The Ideal, Modestly-Priced Mid-Sized SUV With Third-Row Seating: Part 10, Hyundai Palisade
With the third-row SUV market practically overflowing with options, you didn’t really think Part 9 was the finale, did you? When Hyundai broke into the three-row, mid-size market in 2018 and brought its 10-year, 100,000-mile powertrain warranty with it, a lot of SUV buyers flocked to the South Korean automaker’s latest product. We found ourselves doing the same last week, but not just for the industry-leading warranty or the enticing complementary scheduled maintenance for the first three years (or 36,000 miles) of ownership. After catching a glimpse of the new Calligraphy trim Palisade online, we knew it was a contender in the looks department. But how did everything else measure up?
Cargo space matches the Explorer, Durango, Ascent, Grand Cherokee L and XC90 we’ve taken a look at, available 8-passenger seating is available and the 291hp V-6 under the hood means it’s not the slouch we were worried it would be. A high-strength steel body, a Top Safety Pick+ from IIHS, a 5-star overall safety rating from NHTSA and all the right standard driver-assist features definitely opened our eyes to Hyundai—a manufacturer we didn’t even initially acknowledge when we set out on this journey. Now we’re very interested and here’s why.
Accommodations For 7 Or 8
Advertised as offering a first-class ride no matter which row you’re sitting in, the Hyundai Palisade does deliver on third-row leg room—it’s not quite as tight as it was on most of the other mid-size SUV’s we’ve tested in this series. Eight passenger seating, made possible by way of 60/40 split bench seats in both the second and third rows, is standard on base SE models and also available on SEL. Beginning with SEL (where it’s optional) and coming standard on both Limited and Calligraphy trim, second-row captain’s chairs and seven-passenger seating enter the picture.
Standard On Cargo Space
We don’t know which make and model created the yardstick for this segment, but Explorer, Durango, Ascent, Grand Cherokee L, XC90 and Palisade are all very close in overall cargo capacity (we’ll note that Traverse and Atlas were substantially more spacious). With both the second and third rows folded down, Hyundai’s Palisade boasts 86.4 cubic feet of space, and 45.8 cubic feet available with just the third-row out of use. Space tightens up to just 18 cubic feet with the second and third rows upright.
291HP All-Aluminum V-6
It’s not packing a turbo-four or a thumping Hemi V-8, but the Palisade’s lone V-6 engine option holds its own against most others in the segment. Comprised of an aluminum block and heads, the naturally-aspirated, 231 cubic inch (3.8L) packs 13.0:1 compression, gasoline direct injection, dual overhead cams, four valves per cylinder and continuous variable valve timing. It turns out a respectable 291 hp at 6,000 rpm, 262 lb-ft of torque at 5,200 rpm and is mated to an eight-speed ShiftTronic automatic transmission with manual shift mode. The powertrain propels Palisade from 0 to 60 mph in seven seconds flat and allows for mid 15-second quarter-miles, which mirrors the Mazda CX-9 we tested back in March.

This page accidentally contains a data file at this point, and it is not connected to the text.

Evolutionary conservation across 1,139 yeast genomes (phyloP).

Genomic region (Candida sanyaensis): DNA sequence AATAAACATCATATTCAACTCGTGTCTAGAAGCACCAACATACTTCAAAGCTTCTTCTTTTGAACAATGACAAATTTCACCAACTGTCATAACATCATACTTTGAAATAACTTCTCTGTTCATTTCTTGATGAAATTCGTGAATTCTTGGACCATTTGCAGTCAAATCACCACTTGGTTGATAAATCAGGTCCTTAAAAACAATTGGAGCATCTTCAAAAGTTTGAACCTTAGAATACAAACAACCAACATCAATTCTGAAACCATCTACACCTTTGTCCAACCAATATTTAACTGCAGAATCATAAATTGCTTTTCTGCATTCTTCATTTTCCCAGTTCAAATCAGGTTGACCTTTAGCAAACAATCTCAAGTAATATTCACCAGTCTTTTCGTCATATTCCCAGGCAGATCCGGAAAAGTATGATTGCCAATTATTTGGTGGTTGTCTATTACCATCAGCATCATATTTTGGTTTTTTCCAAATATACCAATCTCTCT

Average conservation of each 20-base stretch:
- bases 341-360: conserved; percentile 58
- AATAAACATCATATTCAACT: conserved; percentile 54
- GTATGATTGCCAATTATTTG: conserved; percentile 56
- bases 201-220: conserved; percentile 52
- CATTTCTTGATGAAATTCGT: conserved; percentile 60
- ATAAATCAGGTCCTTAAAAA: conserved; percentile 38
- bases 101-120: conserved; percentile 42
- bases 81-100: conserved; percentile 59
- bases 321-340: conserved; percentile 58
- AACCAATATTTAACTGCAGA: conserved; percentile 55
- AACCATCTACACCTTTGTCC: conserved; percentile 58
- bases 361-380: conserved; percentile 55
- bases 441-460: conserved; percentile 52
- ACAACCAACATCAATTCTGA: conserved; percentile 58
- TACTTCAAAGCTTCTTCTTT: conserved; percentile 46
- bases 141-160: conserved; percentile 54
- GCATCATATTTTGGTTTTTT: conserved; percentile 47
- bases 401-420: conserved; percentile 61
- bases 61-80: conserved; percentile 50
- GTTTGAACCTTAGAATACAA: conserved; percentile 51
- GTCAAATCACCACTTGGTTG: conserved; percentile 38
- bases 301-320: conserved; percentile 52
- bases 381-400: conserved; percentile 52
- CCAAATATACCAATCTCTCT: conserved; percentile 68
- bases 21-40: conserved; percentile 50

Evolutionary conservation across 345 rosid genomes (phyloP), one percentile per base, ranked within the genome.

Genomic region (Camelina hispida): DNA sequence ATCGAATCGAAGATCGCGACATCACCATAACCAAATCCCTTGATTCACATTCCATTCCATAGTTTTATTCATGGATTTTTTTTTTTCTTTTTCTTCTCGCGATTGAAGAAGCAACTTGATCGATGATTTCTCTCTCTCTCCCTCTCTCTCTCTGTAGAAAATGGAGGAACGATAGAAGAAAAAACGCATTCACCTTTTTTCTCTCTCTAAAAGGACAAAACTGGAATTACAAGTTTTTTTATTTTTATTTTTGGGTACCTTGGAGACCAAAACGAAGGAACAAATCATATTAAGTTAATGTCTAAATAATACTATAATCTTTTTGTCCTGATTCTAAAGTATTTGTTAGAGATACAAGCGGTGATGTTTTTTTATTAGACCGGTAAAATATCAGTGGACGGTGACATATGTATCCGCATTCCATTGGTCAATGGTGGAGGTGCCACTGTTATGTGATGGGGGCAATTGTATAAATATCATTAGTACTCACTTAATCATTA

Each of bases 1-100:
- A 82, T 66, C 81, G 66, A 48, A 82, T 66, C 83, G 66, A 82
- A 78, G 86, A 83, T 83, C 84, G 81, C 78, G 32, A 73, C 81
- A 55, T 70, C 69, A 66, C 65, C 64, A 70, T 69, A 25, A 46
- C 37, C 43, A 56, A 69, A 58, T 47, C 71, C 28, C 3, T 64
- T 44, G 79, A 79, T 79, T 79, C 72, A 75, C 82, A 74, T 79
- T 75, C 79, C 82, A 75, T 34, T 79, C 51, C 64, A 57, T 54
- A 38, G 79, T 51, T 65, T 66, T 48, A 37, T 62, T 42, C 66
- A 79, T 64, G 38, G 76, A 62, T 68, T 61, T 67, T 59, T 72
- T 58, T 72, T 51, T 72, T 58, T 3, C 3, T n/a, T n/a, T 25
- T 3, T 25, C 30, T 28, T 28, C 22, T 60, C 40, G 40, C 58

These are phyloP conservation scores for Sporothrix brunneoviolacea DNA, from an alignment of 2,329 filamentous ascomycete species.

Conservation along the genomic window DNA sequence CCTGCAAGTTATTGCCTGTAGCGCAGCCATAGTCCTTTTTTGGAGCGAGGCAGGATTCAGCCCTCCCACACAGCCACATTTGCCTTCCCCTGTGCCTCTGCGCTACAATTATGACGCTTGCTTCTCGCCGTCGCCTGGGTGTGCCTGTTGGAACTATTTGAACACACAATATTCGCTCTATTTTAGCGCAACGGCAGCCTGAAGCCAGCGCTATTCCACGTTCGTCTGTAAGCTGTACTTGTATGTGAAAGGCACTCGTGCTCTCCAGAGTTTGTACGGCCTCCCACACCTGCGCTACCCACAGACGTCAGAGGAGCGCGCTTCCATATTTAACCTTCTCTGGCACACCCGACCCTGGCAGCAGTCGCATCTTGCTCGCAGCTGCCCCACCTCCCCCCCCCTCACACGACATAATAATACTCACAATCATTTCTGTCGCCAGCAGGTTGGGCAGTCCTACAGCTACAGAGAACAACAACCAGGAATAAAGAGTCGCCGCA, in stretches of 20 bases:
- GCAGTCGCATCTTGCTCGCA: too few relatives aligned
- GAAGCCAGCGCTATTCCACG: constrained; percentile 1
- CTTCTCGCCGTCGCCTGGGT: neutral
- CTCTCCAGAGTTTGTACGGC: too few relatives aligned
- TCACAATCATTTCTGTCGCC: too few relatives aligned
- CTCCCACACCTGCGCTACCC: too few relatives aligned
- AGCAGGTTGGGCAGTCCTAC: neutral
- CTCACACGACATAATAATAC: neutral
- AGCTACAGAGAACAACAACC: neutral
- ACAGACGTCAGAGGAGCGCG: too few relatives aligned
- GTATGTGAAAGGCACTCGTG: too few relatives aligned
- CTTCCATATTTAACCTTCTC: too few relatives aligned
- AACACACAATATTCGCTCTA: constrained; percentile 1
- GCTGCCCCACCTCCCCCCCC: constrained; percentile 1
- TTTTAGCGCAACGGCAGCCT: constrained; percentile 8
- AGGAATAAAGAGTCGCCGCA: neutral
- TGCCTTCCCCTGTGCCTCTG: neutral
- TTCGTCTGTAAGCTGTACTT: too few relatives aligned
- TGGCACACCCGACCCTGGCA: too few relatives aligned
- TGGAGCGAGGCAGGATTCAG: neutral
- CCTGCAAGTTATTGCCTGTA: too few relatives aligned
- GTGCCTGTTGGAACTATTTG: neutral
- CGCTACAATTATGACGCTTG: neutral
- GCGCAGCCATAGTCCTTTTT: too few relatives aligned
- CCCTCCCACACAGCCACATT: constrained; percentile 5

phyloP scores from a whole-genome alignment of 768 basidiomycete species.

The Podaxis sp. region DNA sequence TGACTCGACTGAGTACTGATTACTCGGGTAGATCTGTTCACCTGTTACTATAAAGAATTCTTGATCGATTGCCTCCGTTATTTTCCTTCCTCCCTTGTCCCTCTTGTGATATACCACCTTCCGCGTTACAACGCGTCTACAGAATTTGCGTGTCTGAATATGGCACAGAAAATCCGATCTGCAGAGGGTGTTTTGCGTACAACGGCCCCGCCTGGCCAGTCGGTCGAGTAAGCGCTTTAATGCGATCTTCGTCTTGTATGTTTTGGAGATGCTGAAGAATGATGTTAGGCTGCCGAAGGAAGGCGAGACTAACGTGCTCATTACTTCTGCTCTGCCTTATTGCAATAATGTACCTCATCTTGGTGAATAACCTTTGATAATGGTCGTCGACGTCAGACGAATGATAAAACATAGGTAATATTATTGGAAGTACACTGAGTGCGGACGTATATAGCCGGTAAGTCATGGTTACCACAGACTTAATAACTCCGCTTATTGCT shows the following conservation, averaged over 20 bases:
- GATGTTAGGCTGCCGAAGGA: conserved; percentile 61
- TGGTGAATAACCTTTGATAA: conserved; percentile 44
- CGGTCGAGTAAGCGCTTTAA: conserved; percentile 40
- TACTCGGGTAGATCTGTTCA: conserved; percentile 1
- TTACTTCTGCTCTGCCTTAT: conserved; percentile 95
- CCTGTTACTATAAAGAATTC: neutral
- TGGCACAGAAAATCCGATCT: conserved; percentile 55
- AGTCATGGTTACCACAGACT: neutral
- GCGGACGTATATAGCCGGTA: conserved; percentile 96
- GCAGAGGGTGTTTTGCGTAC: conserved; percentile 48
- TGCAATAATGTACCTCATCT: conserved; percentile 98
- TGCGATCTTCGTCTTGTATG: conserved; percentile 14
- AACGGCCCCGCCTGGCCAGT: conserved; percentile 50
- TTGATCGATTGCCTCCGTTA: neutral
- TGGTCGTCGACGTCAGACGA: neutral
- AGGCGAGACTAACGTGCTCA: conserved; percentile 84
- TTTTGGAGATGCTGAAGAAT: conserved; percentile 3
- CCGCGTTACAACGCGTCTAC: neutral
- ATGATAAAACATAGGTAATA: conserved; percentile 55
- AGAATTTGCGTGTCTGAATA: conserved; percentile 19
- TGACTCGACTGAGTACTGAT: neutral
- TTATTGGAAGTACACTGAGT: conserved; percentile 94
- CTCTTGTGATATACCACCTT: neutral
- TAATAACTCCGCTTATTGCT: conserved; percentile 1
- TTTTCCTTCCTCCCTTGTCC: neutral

Safety Accolades & Standard Driver-Assist Features
Palisade’s safety reassurances include a Top Safety Pick+ from the Insurance Institute for Highway Safety (IIHS) and a 5-star Overall Safety Rating from the National Highway Traffic Safety Association (NHTSA). Add to that driver-assist features such as lane-keeping assist, lane-departure warning, adaptive cruise control, lane-following assist and automated emergency braking as standard equipment and even the base model SE looks appealing for the safety-minded. Full disclosure, more advanced driver-assist features become available as you climb the trim ladder.
On Limited and Calligraphy models, you get Hyundai’s blind-spot view monitor (or BVM). The system uses side view mirror-integrated cameras to display a live video feed of the vehicle’s blind spots, viewable on the instrument cluster, when the turn signals are on. If the turn signal is on and another vehicle is detected, an audible alert will immediately tip off the driver. Just make sure you use your blinkers. The technology doesn’t work without them.
High Strength Steel Body
Throughout the course of our search, we’ve noticed that Hyundai is one of the only automakers to routinely highlight the Palisade’s body construction. Advanced high strength steel (AHSS) is employed in specific suspension and crash areas to give the SUV increased tensile strength. According to Hyundai, the use of AHSS allowed the manufacturer to produce a lighter overall vehicle with greater strength and rigidity without incurring the excessive costs associated with using more exotic lightweight materials. Hyundai’s work on the Palisade body is a big reason why it won the aforementioned IIHS Top Safety Pick+ and NHTSA’s 5-star Overall Safety Rating.
Our Ideal Palisade
While all-wheel drive adds $1,700 to the MSRP of any Palisade, even the highest trim AWD Calligraphy starts at $47,900—within our $50,000 budget. For our money, we would lean toward a Limited model ($46,975). It comes with the 20-inch wheels we’d prefer, heated and ventilated Nappa leather seats in all rows, a dual panel sunroof, hands-free smart lift gate, second and third row HVAC vents, a heated steering wheel and heated side view mirrors. Limited trim also comes with the blind-spot monitoring feature we mentioned earlier. An 8-way power adjustable driver seat and power-folding third-row don’t hurt matters. For reference, an AWD base SE model starts at $34,375 and the next level trim, SEL, begins at $37,025 in AWD. Those are very attractive price points in the mid-sized, third-row world.
More From Driving Line
In case you missed any of the previous Ideal, Modestly-Priced Mid-Sized SUV With Third-Row Seating articles, here are links to the entire series: